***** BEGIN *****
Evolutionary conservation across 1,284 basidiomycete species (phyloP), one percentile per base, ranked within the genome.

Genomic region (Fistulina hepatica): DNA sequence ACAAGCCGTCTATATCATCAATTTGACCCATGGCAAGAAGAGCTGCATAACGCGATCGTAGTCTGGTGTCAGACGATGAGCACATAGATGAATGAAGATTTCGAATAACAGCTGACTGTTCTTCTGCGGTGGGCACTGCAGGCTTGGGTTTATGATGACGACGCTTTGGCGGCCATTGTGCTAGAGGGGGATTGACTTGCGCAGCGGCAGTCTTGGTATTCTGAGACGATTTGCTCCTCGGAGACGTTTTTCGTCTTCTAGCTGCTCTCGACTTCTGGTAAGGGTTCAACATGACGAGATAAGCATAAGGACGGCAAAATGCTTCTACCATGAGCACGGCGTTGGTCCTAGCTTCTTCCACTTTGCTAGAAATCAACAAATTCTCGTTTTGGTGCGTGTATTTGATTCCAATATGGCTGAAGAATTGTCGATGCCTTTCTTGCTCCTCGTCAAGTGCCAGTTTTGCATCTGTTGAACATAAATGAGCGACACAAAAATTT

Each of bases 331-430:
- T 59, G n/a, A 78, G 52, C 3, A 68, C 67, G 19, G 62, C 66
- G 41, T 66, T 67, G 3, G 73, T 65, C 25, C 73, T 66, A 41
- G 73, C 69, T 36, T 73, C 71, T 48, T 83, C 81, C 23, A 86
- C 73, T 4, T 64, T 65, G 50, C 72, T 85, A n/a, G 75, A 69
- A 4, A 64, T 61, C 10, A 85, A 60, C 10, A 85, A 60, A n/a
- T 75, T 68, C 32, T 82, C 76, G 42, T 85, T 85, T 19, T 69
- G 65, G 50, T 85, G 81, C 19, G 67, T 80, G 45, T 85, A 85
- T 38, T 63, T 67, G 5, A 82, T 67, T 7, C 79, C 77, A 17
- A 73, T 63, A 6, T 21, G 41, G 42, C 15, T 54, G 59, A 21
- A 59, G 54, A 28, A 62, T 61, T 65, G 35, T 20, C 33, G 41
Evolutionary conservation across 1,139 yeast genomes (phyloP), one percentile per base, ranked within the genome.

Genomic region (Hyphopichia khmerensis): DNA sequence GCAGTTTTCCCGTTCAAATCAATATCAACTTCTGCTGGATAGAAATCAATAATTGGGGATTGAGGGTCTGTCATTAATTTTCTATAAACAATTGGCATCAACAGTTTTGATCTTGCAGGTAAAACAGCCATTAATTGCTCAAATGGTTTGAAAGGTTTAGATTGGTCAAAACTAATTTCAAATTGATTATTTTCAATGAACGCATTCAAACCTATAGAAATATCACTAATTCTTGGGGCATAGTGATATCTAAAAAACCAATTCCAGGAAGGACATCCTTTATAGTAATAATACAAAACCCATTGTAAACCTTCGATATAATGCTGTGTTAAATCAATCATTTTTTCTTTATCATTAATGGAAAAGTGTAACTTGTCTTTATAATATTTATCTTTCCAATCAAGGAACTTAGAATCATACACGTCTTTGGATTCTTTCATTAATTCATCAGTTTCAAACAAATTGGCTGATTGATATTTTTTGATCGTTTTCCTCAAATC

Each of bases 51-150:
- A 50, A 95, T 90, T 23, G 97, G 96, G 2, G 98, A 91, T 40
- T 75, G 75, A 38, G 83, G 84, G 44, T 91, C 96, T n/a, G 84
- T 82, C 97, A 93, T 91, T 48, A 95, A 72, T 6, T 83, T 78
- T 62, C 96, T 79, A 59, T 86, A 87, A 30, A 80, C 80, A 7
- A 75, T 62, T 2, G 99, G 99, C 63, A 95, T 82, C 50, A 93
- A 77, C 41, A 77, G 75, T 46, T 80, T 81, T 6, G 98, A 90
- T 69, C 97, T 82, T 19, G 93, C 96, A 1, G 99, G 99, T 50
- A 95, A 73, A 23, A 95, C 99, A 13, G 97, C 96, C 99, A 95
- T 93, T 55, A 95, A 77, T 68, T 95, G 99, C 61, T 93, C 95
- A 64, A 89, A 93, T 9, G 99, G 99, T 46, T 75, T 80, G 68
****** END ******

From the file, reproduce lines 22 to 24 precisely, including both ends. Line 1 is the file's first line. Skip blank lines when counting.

- A 77, C 41, A 77, G 75, T 46, T 80, T 81, T 6, G 98, A 90
- T 69, C 97, T 82, T 19, G 93, C 96, A 1, G 99, G 99, T 50
- A 95, A 73, A 23, A 95, C 99, A 13, G 97, C 96, C 99, A 95